This class sees images and objects as the crystallization of large historical events. A survey of modern Japanese History, it uses individual objects and images to explore major themes of the seventeenth through twentieth centuries: imperialism, war, violence, and atrocity; cultural change and construction of hierarchies; racism; evolving norms of gender and sexuality; changing patterns of consumption and inequality; and destruction of the environment. Each of the course’s lectures focuses on a single object—from maps and opium to tattoos and anime—to trace how images and objects play an important role in defining and creating the modern world. We will develop the skills necessary to reading images and objects like texts and will be thinking about museums and libraries as storehouses of certain of history in the form of the images and objects that they house. You will come away from this course being able to answer the questions: “What kinds of histories can images and objects tell?” and “Why does the way that museums and libraries display their objects matter?” History 271 will introduce you to the methods of historical inquiry, including primary-source analysis, library and research skills and public history.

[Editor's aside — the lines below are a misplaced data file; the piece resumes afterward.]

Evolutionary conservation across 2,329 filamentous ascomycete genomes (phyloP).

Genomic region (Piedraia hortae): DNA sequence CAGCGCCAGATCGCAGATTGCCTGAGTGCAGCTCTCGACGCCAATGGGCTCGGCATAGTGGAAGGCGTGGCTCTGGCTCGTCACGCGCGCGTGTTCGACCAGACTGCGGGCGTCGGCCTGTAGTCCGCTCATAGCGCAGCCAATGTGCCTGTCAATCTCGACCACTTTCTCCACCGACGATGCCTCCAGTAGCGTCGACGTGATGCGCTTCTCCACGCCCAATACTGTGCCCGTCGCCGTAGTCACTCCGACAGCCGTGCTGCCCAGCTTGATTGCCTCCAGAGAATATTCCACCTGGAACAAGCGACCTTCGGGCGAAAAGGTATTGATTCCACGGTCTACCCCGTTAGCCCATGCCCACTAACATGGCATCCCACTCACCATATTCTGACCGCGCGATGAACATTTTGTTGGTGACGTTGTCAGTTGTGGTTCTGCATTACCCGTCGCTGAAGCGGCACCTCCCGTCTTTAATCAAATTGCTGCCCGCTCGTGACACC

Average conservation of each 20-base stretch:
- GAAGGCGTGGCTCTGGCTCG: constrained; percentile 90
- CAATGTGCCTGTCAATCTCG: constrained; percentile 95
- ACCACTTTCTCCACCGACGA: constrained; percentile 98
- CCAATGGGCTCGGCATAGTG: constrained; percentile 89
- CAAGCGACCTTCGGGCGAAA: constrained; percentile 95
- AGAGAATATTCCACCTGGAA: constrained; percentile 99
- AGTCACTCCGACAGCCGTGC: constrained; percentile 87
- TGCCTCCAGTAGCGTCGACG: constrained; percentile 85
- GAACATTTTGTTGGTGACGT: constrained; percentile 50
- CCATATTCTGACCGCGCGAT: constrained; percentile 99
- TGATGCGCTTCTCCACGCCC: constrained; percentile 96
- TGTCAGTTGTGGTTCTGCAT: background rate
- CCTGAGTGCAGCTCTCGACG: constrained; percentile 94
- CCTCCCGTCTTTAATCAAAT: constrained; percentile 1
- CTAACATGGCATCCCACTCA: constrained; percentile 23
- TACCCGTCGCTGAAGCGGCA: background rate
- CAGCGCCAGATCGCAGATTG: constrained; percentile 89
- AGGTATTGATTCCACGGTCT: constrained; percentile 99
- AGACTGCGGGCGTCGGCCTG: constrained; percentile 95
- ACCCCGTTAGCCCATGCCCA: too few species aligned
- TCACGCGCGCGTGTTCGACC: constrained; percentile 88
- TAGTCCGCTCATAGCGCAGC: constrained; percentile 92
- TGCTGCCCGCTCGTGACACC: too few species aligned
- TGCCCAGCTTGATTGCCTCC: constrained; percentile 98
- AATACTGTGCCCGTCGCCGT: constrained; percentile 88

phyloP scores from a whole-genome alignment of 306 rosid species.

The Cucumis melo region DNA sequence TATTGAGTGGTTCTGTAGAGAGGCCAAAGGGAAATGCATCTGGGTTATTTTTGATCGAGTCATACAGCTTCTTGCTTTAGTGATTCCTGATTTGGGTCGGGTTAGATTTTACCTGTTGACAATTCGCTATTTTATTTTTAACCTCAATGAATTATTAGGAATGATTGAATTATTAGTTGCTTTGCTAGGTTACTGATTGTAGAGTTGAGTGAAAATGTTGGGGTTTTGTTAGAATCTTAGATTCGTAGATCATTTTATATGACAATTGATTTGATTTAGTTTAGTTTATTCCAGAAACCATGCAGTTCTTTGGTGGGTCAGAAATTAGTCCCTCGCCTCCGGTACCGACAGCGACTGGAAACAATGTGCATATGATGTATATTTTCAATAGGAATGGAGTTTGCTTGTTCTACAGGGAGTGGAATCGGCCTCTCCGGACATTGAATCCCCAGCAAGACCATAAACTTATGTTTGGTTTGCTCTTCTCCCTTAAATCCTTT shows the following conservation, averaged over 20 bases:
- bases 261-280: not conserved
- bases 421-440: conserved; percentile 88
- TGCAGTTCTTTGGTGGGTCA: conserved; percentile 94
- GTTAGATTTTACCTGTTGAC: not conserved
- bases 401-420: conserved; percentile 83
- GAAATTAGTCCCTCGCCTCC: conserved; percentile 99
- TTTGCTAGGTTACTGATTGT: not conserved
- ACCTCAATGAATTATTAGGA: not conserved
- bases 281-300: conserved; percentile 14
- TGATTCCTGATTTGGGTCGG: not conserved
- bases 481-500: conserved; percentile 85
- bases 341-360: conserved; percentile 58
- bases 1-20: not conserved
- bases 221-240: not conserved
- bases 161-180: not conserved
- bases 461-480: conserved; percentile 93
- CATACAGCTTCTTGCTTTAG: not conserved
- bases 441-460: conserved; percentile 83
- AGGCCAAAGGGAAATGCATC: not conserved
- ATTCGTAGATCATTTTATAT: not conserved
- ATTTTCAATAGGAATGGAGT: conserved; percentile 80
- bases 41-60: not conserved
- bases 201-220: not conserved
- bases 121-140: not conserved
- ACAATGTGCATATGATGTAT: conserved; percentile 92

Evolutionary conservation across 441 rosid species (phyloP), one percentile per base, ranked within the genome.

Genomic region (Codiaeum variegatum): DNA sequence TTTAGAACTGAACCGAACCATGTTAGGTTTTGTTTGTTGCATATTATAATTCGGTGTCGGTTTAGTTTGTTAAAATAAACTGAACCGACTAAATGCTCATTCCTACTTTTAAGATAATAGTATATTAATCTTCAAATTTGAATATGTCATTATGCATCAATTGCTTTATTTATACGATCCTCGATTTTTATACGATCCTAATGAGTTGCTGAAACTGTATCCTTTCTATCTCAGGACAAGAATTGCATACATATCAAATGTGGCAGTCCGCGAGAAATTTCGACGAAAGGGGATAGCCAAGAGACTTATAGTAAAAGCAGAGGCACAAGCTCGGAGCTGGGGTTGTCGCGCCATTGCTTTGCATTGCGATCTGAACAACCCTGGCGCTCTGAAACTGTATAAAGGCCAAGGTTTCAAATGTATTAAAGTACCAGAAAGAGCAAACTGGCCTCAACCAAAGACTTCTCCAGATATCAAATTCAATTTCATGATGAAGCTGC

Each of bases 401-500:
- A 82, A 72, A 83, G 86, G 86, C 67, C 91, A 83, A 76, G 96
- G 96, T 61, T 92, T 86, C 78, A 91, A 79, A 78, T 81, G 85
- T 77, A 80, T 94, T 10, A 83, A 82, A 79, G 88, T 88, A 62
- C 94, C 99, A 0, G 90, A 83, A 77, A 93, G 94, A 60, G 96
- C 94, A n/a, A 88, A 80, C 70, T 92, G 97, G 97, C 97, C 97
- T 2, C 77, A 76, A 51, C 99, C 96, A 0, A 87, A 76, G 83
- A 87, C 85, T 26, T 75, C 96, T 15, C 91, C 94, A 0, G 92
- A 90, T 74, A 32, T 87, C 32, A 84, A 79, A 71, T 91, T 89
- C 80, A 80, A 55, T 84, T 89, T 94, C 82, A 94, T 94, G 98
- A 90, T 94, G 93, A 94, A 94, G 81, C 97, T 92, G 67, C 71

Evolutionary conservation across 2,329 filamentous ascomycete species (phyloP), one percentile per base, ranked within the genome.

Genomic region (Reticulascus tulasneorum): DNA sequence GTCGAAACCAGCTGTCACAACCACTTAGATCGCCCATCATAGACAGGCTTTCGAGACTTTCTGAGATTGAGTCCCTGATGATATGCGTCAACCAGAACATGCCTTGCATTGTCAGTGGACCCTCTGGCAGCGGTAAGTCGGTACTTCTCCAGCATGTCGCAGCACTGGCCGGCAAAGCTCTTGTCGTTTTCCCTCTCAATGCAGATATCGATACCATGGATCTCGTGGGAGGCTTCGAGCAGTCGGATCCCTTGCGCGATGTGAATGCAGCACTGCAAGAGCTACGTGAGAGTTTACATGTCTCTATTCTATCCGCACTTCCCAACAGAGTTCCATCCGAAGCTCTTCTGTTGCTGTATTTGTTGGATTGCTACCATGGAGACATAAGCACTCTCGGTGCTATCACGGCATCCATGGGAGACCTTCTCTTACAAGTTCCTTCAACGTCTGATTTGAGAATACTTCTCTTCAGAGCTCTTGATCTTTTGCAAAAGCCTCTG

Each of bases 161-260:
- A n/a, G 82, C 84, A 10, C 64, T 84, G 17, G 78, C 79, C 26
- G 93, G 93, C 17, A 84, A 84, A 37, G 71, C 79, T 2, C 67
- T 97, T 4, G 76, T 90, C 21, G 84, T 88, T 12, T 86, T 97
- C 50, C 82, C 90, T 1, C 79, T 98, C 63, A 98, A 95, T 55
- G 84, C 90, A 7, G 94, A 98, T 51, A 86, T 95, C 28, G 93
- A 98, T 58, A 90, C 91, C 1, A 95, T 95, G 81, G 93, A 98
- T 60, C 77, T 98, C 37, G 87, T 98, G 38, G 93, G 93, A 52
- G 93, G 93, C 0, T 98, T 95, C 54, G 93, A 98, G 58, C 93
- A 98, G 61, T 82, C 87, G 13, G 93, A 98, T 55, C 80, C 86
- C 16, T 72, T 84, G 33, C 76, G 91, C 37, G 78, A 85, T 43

Mondays 10:30-11:30, Wednesdays 1-pm-2pm, or by appointment
I am a historian of the material and visual culture of modern Japan. My work explores the ways Japan’s social, political and cultural transformations shape photographic culture and the mass press; state implementations of photography and uses of photography against the state; the gendering of photographic technology and industrial design; the values embedded into the materiality of images and objects; the politics of museum practices of collection and display; and the relationship between photography and protest of environmental degradation.
History of Visual and Material Culture
History of Technology
History of Gender and Sexuality